In saving Blairvadach from the axe this year the council said it has bought time to secure the future of the outdoor education centre.

Yesterday the Glasgow Times revealed that extra cash from a budget deal would be used to keep the centre open, after it was controversially decided it would close to help meet a £40m plus spending gap.

Chris Cunningham, convenor of education, skills and early years, said that in the coming year there needs to be a new future outlined for the centre, near Helensburgh.

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He said: “Blairvadach needs to be brought up to a better standard and we need to look at new models of delivery to allow us to lever in investment.

“The challenge is not the running cost, which is substantial, the real issue is it needs investment and where that is coming from is the biggest challenge.

“The alternative is we lurch from one year to another.”

Mr Cunningham said the facility has been maintained but to meet modern standards and expectations some serious investment is required to the tune of between £2m to £5m.

He said:“The basic fabric is showing its age. It was built in 1974 and when you see the building it is of its time.

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“The core accommodation for residential is four berth rooms with bunks and all are sharing communal bathroom and toilet facilities. That is a bigger issue today than it was in the 1970s.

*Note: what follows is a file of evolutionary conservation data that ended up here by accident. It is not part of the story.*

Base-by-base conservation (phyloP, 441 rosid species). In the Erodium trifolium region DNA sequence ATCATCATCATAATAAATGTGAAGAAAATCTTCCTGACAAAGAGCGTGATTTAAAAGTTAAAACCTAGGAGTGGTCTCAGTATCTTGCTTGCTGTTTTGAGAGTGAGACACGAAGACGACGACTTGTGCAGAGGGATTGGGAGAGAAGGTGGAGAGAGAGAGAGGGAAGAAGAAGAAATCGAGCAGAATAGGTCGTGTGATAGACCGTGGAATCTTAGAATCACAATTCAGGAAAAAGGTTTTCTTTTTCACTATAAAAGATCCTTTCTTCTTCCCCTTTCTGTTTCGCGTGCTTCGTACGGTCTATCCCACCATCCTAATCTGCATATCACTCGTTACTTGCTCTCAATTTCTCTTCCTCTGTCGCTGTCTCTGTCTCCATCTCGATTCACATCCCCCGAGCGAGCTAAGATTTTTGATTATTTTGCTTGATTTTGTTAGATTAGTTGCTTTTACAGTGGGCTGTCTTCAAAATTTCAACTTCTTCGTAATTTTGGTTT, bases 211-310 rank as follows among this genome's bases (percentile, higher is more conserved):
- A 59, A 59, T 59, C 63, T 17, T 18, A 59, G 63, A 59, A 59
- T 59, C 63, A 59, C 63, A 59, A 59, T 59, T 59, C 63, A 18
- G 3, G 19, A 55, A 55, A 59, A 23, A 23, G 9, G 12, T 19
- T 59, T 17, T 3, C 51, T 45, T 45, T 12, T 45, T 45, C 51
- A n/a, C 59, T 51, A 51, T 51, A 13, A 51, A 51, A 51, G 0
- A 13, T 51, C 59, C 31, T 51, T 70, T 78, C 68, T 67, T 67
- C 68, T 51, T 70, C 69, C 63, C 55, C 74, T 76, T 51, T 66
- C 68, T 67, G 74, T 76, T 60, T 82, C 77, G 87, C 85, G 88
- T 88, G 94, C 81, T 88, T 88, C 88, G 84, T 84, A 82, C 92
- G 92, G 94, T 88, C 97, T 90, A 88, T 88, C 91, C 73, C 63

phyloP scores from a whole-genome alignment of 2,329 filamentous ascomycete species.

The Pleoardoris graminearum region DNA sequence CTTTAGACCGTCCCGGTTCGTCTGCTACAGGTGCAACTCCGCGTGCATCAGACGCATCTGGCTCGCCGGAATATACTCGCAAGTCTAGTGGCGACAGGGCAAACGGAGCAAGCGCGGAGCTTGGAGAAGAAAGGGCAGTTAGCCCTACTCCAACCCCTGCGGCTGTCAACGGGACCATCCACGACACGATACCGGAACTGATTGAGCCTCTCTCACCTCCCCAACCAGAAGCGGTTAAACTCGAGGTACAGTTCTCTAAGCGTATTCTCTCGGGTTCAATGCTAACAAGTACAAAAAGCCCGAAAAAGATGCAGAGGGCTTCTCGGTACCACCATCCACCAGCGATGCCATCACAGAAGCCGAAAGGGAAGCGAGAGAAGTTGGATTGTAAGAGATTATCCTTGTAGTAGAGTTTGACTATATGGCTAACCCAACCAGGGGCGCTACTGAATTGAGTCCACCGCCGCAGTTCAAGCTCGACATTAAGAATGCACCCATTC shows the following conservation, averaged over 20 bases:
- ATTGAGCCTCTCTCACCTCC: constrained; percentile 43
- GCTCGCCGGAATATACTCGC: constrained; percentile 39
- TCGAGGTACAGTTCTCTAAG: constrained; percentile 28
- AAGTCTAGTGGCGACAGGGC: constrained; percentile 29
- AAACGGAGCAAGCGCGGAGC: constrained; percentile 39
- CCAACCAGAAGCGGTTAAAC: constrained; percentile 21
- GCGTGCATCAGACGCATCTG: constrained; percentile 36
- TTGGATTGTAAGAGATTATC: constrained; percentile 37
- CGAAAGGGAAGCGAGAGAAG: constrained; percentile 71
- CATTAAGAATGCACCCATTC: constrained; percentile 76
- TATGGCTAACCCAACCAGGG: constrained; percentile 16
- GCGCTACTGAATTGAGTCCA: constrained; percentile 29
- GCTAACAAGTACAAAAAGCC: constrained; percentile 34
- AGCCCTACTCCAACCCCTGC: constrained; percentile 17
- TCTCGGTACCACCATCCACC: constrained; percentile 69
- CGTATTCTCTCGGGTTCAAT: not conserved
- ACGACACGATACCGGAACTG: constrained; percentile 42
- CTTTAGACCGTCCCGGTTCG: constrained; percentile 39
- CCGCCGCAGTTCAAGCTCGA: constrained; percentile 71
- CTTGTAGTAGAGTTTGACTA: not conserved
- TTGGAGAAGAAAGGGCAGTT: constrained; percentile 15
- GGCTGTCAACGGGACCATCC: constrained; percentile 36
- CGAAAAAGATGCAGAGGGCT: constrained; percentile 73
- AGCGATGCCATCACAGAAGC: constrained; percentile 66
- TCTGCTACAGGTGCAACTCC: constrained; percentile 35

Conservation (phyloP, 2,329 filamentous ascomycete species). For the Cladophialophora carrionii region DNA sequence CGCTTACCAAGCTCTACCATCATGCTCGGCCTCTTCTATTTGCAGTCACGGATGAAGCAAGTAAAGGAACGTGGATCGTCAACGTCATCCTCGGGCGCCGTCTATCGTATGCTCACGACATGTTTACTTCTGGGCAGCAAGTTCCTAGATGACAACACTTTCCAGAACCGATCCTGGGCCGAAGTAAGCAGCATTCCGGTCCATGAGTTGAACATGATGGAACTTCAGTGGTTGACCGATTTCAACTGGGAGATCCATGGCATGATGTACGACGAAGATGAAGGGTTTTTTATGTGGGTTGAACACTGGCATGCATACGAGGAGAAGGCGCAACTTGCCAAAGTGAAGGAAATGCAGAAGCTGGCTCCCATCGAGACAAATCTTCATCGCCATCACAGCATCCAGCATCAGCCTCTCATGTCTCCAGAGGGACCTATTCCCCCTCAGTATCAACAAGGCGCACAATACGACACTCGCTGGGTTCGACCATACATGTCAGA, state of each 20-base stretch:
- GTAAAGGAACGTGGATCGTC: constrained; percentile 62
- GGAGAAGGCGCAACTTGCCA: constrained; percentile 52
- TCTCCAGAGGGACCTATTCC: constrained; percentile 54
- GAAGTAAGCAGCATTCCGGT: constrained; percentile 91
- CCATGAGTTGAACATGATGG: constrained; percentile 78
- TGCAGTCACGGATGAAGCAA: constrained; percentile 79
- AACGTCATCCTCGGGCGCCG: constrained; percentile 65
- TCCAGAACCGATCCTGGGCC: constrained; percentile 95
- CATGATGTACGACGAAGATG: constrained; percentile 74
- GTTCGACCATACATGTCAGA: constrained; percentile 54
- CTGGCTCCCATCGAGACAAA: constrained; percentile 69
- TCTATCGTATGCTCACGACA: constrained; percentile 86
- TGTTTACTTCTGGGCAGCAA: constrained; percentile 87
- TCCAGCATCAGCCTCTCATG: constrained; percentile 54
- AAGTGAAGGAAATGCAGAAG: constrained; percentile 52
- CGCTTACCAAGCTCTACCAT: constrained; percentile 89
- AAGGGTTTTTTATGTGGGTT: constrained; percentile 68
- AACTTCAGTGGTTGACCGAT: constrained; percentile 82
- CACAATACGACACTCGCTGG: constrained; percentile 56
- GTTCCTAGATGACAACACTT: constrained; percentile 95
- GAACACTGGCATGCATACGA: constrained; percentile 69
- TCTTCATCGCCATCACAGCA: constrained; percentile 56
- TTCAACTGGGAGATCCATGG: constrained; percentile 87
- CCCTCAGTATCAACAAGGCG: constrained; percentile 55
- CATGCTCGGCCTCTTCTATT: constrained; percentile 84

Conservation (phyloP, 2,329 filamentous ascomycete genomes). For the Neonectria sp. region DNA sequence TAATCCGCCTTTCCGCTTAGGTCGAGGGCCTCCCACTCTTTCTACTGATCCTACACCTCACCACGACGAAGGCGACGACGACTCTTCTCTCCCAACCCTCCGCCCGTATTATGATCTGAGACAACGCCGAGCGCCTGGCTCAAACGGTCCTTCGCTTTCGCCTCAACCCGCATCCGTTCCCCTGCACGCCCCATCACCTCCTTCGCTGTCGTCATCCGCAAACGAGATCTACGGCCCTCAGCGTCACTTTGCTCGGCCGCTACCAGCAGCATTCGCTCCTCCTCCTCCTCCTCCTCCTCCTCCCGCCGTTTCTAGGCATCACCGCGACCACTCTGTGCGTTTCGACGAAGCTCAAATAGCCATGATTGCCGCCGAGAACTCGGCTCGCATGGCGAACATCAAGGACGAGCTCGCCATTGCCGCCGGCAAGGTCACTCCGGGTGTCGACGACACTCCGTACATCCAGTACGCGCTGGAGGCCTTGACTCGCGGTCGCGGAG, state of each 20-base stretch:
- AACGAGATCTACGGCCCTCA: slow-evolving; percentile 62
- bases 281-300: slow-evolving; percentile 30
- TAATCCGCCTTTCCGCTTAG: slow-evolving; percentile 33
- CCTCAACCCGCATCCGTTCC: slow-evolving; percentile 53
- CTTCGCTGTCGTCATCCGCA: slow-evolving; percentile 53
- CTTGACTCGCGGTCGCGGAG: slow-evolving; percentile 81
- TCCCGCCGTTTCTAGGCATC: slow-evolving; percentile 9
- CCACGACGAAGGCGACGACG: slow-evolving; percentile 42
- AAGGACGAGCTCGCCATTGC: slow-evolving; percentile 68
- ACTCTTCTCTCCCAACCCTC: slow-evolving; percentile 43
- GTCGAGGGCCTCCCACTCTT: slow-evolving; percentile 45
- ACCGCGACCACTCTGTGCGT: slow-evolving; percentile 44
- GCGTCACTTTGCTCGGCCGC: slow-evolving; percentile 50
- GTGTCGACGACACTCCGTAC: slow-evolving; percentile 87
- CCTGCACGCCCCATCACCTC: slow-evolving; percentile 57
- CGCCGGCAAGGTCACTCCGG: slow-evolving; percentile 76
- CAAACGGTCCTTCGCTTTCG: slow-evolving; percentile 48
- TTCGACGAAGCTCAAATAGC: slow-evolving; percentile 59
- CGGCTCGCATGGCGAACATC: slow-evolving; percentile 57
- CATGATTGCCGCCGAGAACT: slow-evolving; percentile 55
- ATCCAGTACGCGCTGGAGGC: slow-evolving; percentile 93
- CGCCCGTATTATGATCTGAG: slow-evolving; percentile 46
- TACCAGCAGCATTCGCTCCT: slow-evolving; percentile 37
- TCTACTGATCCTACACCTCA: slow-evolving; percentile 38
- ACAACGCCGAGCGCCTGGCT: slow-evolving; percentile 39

“Care Commission guidelines are for single occupancy with en-suite facilities. To convert what is there would reduce the capacity. To retain the existing capacity, we would need to upgrade, build and extend.

“Had it been a school in the city it would have been modernised by now. .

“It has been kept going but we can’t do that forever.

“This year it will function as it is. We need to explore the working model and the finances around that. We need to find partner organisations to bring other money in, there is work to be done there. We are buying time and we need to use that time. The big issue is the future. We are looking to secure the future of Blairvadach.”

He said the wider residential and outdoor experience offered by the council needs to be looked at including use of Pinkston Basin for paddle watersports, and Pollok Park for outdoor activities.

The decision to use additional money to save Blairvadach was welcomed by opposition councillors.

Labour members praised the campaigners who had started a petition to save the centre.

While the Greens welcomed the decision, able to be brought about by a budget deal at Holyrood.

Scottish Greens Co-Leader, Patrick Harvie, a Glasgow MSP, said: “I’m delighted that the budget deal struck by the Scottish Greens MSPs has saved Blairvadach.

“The centre has served the city for 45 years, providing quality outdoor education and developing young people though outdoor and adventurous education.

“Our deal, which delivered an additional £95million for local councils, including over £10.5million for Glasgow, will ensure that important local services can be protected across the country.”

Jon Molyneux, Greens Pollokshields councillor said: “I’m thrilled the budget agreement has secured the immediate future of Blairvadach. The centre has played a pivotal role in the education of thousands of young people for the last four decades and I’m excited about its future with proposals to develop the centre into a climate and ecology education centre in the years ahead.”